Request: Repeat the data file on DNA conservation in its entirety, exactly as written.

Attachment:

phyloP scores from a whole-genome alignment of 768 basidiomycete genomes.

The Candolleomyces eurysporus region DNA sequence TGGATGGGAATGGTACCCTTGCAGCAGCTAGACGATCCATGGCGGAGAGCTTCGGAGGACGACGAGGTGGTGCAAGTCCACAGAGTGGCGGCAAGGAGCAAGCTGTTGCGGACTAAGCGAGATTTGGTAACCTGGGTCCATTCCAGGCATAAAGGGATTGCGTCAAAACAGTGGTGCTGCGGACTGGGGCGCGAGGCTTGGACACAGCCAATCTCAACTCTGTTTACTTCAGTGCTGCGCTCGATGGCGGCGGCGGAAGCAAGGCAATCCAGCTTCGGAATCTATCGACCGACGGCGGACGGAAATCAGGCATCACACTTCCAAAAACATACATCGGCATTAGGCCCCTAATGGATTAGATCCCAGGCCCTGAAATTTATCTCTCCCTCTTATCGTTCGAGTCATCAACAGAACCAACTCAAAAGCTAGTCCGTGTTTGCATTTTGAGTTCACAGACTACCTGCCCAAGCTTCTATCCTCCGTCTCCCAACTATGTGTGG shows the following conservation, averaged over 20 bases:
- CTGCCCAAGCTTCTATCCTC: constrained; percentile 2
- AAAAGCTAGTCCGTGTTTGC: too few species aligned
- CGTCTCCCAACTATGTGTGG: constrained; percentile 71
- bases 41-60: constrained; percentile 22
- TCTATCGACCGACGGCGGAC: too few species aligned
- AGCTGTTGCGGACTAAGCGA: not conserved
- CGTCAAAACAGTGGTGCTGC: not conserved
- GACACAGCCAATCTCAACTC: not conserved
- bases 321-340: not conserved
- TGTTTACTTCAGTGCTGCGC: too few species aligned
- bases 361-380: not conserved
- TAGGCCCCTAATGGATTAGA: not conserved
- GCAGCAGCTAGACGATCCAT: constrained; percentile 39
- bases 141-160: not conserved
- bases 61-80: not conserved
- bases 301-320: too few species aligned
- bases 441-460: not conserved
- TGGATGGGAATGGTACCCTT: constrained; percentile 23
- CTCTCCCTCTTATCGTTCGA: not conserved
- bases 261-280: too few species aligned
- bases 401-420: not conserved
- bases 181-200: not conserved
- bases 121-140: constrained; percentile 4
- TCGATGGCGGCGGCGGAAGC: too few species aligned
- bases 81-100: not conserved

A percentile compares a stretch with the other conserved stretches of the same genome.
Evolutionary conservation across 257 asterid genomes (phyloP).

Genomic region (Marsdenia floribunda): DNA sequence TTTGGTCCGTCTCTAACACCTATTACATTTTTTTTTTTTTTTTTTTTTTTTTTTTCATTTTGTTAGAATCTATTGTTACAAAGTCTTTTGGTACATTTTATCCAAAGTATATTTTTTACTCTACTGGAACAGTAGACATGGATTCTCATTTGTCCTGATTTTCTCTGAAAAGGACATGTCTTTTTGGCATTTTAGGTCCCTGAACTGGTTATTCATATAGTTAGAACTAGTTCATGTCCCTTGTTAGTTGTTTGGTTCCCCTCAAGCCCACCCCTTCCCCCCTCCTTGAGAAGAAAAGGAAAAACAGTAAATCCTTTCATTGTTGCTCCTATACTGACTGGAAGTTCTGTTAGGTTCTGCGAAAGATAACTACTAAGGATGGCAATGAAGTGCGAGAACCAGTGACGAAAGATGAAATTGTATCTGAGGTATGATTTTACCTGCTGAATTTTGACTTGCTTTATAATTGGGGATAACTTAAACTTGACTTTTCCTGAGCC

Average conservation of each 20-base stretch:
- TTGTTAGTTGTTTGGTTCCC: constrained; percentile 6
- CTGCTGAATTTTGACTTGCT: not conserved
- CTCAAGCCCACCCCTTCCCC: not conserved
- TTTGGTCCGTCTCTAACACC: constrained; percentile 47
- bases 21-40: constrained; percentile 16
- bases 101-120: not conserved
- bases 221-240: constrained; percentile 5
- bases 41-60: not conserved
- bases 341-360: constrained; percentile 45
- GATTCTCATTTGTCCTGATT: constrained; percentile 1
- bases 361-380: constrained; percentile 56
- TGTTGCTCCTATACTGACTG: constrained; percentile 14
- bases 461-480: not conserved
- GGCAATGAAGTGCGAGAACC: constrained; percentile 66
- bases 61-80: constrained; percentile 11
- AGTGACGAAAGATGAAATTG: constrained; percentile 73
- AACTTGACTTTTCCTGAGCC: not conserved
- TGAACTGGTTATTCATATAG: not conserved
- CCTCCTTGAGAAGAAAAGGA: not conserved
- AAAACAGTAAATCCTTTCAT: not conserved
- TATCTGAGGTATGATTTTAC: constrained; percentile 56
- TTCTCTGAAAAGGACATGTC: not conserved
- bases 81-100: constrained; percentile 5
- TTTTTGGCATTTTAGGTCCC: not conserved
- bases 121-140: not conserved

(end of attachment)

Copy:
phyloP scores from a whole-genome alignment of 768 basidiomycete genomes.

The Candolleomyces eurysporus region DNA sequence TGGATGGGAATGGTACCCTTGCAGCAGCTAGACGATCCATGGCGGAGAGCTTCGGAGGACGACGAGGTGGTGCAAGTCCACAGAGTGGCGGCAAGGAGCAAGCTGTTGCGGACTAAGCGAGATTTGGTAACCTGGGTCCATTCCAGGCATAAAGGGATTGCGTCAAAACAGTGGTGCTGCGGACTGGGGCGCGAGGCTTGGACACAGCCAATCTCAACTCTGTTTACTTCAGTGCTGCGCTCGATGGCGGCGGCGGAAGCAAGGCAATCCAGCTTCGGAATCTATCGACCGACGGCGGACGGAAATCAGGCATCACACTTCCAAAAACATACATCGGCATTAGGCCCCTAATGGATTAGATCCCAGGCCCTGAAATTTATCTCTCCCTCTTATCGTTCGAGTCATCAACAGAACCAACTCAAAAGCTAGTCCGTGTTTGCATTTTGAGTTCACAGACTACCTGCCCAAGCTTCTATCCTCCGTCTCCCAACTATGTGTGG shows the following conservation, averaged over 20 bases:
- CTGCCCAAGCTTCTATCCTC: constrained; percentile 2
- AAAAGCTAGTCCGTGTTTGC: too few species aligned
- CGTCTCCCAACTATGTGTGG: constrained; percentile 71
- bases 41-60: constrained; percentile 22
- TCTATCGACCGACGGCGGAC: too few species aligned
- AGCTGTTGCGGACTAAGCGA: not conserved
- CGTCAAAACAGTGGTGCTGC: not conserved
- GACACAGCCAATCTCAACTC: not conserved
- bases 321-340: not conserved
- TGTTTACTTCAGTGCTGCGC: too few species aligned
- bases 361-380: not conserved
- TAGGCCCCTAATGGATTAGA: not conserved
- GCAGCAGCTAGACGATCCAT: constrained; percentile 39
- bases 141-160: not conserved
- bases 61-80: not conserved
- bases 301-320: too few species aligned
- bases 441-460: not conserved
- TGGATGGGAATGGTACCCTT: constrained; percentile 23
- CTCTCCCTCTTATCGTTCGA: not conserved
- bases 261-280: too few species aligned
- bases 401-420: not conserved
- bases 181-200: not conserved
- bases 121-140: constrained; percentile 4
- TCGATGGCGGCGGCGGAAGC: too few species aligned
- bases 81-100: not conserved

A percentile compares a stretch with the other conserved stretches of the same genome.
Evolutionary conservation across 257 asterid genomes (phyloP).

Genomic region (Marsdenia floribunda): DNA sequence TTTGGTCCGTCTCTAACACCTATTACATTTTTTTTTTTTTTTTTTTTTTTTTTTTCATTTTGTTAGAATCTATTGTTACAAAGTCTTTTGGTACATTTTATCCAAAGTATATTTTTTACTCTACTGGAACAGTAGACATGGATTCTCATTTGTCCTGATTTTCTCTGAAAAGGACATGTCTTTTTGGCATTTTAGGTCCCTGAACTGGTTATTCATATAGTTAGAACTAGTTCATGTCCCTTGTTAGTTGTTTGGTTCCCCTCAAGCCCACCCCTTCCCCCCTCCTTGAGAAGAAAAGGAAAAACAGTAAATCCTTTCATTGTTGCTCCTATACTGACTGGAAGTTCTGTTAGGTTCTGCGAAAGATAACTACTAAGGATGGCAATGAAGTGCGAGAACCAGTGACGAAAGATGAAATTGTATCTGAGGTATGATTTTACCTGCTGAATTTTGACTTGCTTTATAATTGGGGATAACTTAAACTTGACTTTTCCTGAGCC

Average conservation of each 20-base stretch:
- TTGTTAGTTGTTTGGTTCCC: constrained; percentile 6
- CTGCTGAATTTTGACTTGCT: not conserved
- CTCAAGCCCACCCCTTCCCC: not conserved
- TTTGGTCCGTCTCTAACACC: constrained; percentile 47
- bases 21-40: constrained; percentile 16
- bases 101-120: not conserved
- bases 221-240: constrained; percentile 5
- bases 41-60: not conserved
- bases 341-360: constrained; percentile 45
- GATTCTCATTTGTCCTGATT: constrained; percentile 1
- bases 361-380: constrained; percentile 56
- TGTTGCTCCTATACTGACTG: constrained; percentile 14
- bases 461-480: not conserved
- GGCAATGAAGTGCGAGAACC: constrained; percentile 66
- bases 61-80: constrained; percentile 11
- AGTGACGAAAGATGAAATTG: constrained; percentile 73
- AACTTGACTTTTCCTGAGCC: not conserved
- TGAACTGGTTATTCATATAG: not conserved
- CCTCCTTGAGAAGAAAAGGA: not conserved
- AAAACAGTAAATCCTTTCAT: not conserved
- TATCTGAGGTATGATTTTAC: constrained; percentile 56
- TTCTCTGAAAAGGACATGTC: not conserved
- bases 81-100: constrained; percentile 5
- TTTTTGGCATTTTAGGTCCC: not conserved
- bases 121-140: not conserved